According to Langeveld, Brown is a “veteran of online publishing, with a family of sites focused on local information for military personnel called Brown’s site will be called; she aims to have it in operation by Wednesday, and it may branch into a printed version as well.” Read more…

A year ago, publisher Harvey Hill abruptly stopped publishing the the Argus Champion, the local weekly that covered the Newport-Sunapee, NH area. Last week, the big news was about the death of the Eagle Times, another Hill publication.

“There are a lot of quality people working at the Eagle and they didn’t deserve the hand dealt to them in such tough economic times,” a veteran reporter of the Claremont-Newport area said in an email to “With a little hard work and determination I believe the Argus could have not only survived, but thrived.” With a change in management practices, “the same can be said of the Eagle,” he added.

Can small local newspapers survive? “Papers with less than 15k circulation reported that they were able to lift revenues despite a slump in advertising that started in 2006 and has accelerated every quarter since,” according to  veteran journalist Alan Mutter in his Newsosaur blog . Read more… welcomes your comments and interest in bringing back news coverage to the Newport-Sunapee area. Comment below or email Catherine at

Disclosure: The author of this article was a Sunapee community columnist for the Argus Champion in 2005-2006.

Eagle Publications Files for Bankcruptcy

It was about a year ago, publisher Harvey Hill abruptly stopped publishing the local weekly, the Argus Champion. Now, according to various press reports, Hill announced to employees yesterday that his Eagle Publications will file for Chapter 7 bankruptcy today, and the Eagle Times that serves the Claremont area will cease operating as of today, as well. Other Eagle Publications affected are the Connecticut Valley Spectator,  The Message in the Ludlow, VT area and The Weekly Flea.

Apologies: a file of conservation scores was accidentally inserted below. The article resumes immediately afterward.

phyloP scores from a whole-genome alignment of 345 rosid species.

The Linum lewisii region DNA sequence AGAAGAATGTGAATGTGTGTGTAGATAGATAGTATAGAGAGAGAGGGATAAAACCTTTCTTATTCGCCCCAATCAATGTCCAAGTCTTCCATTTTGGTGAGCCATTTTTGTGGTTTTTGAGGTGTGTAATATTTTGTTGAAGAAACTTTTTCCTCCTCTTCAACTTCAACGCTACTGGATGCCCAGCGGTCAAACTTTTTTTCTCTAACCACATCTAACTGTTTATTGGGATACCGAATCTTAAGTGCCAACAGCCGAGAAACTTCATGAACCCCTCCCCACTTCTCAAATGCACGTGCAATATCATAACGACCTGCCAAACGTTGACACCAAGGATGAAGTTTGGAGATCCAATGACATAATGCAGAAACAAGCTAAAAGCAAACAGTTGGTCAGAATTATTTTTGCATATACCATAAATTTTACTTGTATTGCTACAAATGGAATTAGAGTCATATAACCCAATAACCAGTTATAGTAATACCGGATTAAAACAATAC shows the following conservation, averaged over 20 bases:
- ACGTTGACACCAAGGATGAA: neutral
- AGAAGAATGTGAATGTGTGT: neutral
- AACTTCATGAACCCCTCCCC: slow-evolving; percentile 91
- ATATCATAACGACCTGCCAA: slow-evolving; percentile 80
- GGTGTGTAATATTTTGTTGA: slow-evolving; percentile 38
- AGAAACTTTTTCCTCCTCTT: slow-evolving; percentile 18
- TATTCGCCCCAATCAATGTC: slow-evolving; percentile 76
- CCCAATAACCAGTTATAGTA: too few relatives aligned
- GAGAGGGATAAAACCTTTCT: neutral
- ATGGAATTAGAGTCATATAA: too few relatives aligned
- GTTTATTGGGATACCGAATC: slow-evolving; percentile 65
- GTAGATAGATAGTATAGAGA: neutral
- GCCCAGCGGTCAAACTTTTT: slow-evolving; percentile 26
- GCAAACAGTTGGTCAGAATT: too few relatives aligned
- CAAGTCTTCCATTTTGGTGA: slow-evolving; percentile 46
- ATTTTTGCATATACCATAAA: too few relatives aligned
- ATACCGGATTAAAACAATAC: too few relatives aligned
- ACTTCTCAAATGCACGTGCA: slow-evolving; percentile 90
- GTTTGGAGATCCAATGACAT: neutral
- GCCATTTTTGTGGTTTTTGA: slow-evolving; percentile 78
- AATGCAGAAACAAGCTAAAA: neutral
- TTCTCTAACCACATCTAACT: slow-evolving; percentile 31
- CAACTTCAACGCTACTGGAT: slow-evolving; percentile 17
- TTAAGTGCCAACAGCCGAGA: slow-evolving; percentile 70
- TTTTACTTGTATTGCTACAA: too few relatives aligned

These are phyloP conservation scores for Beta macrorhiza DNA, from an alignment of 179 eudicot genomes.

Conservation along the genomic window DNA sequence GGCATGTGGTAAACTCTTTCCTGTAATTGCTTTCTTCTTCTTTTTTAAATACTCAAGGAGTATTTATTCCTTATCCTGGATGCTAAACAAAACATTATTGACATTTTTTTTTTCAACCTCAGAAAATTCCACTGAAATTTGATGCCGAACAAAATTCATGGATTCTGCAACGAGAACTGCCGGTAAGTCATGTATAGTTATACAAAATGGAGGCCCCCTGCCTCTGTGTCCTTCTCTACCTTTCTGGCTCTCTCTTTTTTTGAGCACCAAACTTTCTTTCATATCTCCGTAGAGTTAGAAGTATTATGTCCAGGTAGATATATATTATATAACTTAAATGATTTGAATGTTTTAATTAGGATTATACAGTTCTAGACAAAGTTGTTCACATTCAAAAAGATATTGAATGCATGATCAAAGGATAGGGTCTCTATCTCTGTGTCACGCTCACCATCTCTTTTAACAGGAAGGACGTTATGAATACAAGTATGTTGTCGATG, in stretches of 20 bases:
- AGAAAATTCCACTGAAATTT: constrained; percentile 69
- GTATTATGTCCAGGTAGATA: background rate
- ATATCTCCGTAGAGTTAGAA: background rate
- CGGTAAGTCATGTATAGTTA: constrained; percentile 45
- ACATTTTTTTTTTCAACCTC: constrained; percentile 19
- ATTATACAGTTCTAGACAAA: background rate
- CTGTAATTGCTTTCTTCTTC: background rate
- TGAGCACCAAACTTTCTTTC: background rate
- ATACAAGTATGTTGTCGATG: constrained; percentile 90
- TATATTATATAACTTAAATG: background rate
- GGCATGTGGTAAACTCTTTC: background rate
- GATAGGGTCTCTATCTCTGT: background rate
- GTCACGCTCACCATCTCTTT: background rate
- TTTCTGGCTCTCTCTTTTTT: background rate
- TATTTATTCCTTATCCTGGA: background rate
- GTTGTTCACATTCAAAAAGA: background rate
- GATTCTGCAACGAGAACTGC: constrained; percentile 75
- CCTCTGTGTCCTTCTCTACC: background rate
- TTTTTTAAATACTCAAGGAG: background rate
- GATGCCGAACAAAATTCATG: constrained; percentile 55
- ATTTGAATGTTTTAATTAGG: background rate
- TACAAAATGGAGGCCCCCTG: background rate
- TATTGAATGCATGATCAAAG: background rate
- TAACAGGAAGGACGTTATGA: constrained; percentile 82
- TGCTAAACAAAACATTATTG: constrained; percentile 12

“I am not surprised that the Eagle Times closed only at how suddenly the paper closed,” a former Eagle Publication employee told “I never thought that any of the Eagle Publications papers made money on a regular basis, but you always hoped that the papers would pull through…There is now a news void in the area which is not good, but it is also an opportunity for someone to step in and fill that void.”

For background information and comments from Claremont and state officials, read today’s Union Leader article.

NECN’s report on the bankruptcy includes the reaction of employees.

“My Brave Boys” NH History Talk in New London Feb. 12

Authors and editors Mike Pride and Mark Travis will present an evening program sponsored by the New London Historical Society on February 12. It is titled: My Brave Boys: The 5th New Hampshire Volunteers.

Pride and Travis, former editors at the Concord Monitor, authored My Brave Boys, To War with Colonel Cross and the Fighting Fifth.

The program will be held at the NL Historical Society Meetinghouse at 179 Little Sunapee Road (also called Route 114), New London. Time: 7 p.m. Admission: $4 for NLHS members, $6 for non-members.

A lost New Hampshire story comes to life……Two thousand regiments fought in Union armies during the Civil War. None — not one — suffered more deaths in battle than the Fifth New Hampshire Volunteers. At the center of this regiment’s searing experience is Colonel Edward Cross, a journalist and adventurer who infused the Fifth with his formidable personality. Concord Monitor editors Mike Pride and Mark Travis spent eight years digging for the story of Cross and his men in letters, diaries, memoirs, official records, and newspaper accounts. The result is a military history unfolded in human terms, as the men themselves experienced it. – University Press of New England

The program is part of Partners Around Lake Sunapee (PALS), a collaborative effort  of six area organizations to showcase the  resources and history of the Lake Sunapee Region. In 2009, PALS will focus on culture, art, education and history in a year-long series of events that have a common theme: Then and Now Around Lake Sunapee.

Participating groups are: The Fells, Lake Sunapee Protective Association, New London Barn Playhouse and the historical societies in Newbury, New London and Sunapee.

SooNipi Country is Now on the Worldwide Web

Did you know the SooNipi is now on the web?

Click on the image below to find recent articles, images and old postcards.

Local historian Ron Garceau, Sunapee, is the publisher.